Teamsters Union Fought for Airline Catering Workers To Be Included In Legislation
(WASHINGTON, DC) – Thanks to the fight for justice for airline workers in federal legislation, thousands of Gate Gourmet workers and workers at other airline catering companies will continue to receive wages and benefits until Sep. 30, 2020. The Teamsters Union worked in coalition with the UNITE-HERE, RWDSU, UFCW and BCTGM unions to fight for airline catering workers to be included in the most recent legislation.
Gate Gourmet, one of the largest airline catering companies in the U.S., has now filed to receive federal aid that will protect Gate Gourmet workers’ wages and benefits for at least the next five months. These paycheck protections come from the federal CARES Act (the “Coronavirus Aid, Relief, and Economic Security Act”) that was signed into law at the end of March.
While Congress was crafting the CARES Act, including a huge relief package for airlines, airline industry unions held firm with lawmakers that there must be direct assistance to workers, and that any assistance for airline industry businesses should be conditioned on protecting jobs.
The Teamsters and the aforementioned coalition also made the case that airline catering workers need the same economic assistance. When the final bill was passed, it included not only billions for airlines, but $3 billion for workers at other aviation industry companies such as Gate Gourmet as well.
The $3 billion can only be spent on workers' wages and benefits, and the funds come with conditions. In order to receive this money, airline catering companies may not lay off any workers before Sept. 30, 2020.
“Our members at Gate Gourmet prepare the food that airline passengers consume on flights in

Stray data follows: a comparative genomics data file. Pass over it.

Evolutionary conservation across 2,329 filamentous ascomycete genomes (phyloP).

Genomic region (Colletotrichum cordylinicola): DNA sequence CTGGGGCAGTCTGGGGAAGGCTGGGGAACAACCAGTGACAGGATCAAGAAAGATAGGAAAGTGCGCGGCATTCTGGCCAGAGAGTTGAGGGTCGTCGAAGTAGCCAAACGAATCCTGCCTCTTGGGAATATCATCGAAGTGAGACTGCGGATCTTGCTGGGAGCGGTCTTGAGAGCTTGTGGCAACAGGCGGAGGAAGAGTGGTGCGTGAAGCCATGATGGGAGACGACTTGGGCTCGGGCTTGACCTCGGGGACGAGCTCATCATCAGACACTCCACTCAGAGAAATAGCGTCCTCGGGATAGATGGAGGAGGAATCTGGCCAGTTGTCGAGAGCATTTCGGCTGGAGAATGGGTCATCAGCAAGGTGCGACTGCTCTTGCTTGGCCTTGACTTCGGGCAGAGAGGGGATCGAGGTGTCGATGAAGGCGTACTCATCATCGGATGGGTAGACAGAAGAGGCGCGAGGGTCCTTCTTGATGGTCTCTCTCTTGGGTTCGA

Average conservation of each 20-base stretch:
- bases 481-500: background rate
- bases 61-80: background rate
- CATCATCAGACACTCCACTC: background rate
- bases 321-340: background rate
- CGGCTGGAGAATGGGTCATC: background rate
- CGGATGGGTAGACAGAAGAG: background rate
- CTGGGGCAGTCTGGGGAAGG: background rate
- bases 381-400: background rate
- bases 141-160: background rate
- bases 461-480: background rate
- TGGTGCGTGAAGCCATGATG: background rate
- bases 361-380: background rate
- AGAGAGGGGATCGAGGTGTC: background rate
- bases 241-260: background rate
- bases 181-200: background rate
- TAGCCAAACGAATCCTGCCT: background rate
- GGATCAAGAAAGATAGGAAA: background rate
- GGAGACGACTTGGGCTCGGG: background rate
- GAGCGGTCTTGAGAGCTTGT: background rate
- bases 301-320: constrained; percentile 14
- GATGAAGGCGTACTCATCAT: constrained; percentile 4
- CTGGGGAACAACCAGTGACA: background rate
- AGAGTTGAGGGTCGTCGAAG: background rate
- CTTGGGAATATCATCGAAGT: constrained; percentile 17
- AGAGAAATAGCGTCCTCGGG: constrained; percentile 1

the U.S. and to other countries,” said Teamsters Warehouse Division Director and International Vice President Steve Vairma. “They are just as much a part of the airline industry as those who are direct employees of the airlines, and they deserve protections, too.”
“We have seen too many bailouts send money to corporations with no protections for workers. If corporations are going to receive assistance with taxpayer dollars, they must be required to provide paychecks and protect jobs,” said Vairma. “This bill also places limits on executive pay and forbids dividend payouts to shareholders, which were union demands as well.”
“We also want to thank our allies in the labor movement and in Congress, especially Senator Sherrod Brown of Ohio, for the solidarity they showed in working with us to get this bill passed,” said James P. Hoffa, Teamsters General President.
“We are proud of our members and the work they do every day,” said Vairma. “It is the working class of America that keeps the country moving, provides essential services, and creates profits for corporations. Working people should always be the top priority when it comes to protecting our industries and our communities.”
Founded in 1903, the International Brotherhood of Teamsters represents 1.4 million hardworking men and women throughout the United States, Canada and Puerto Rico. Visit www.teamster.org for more information.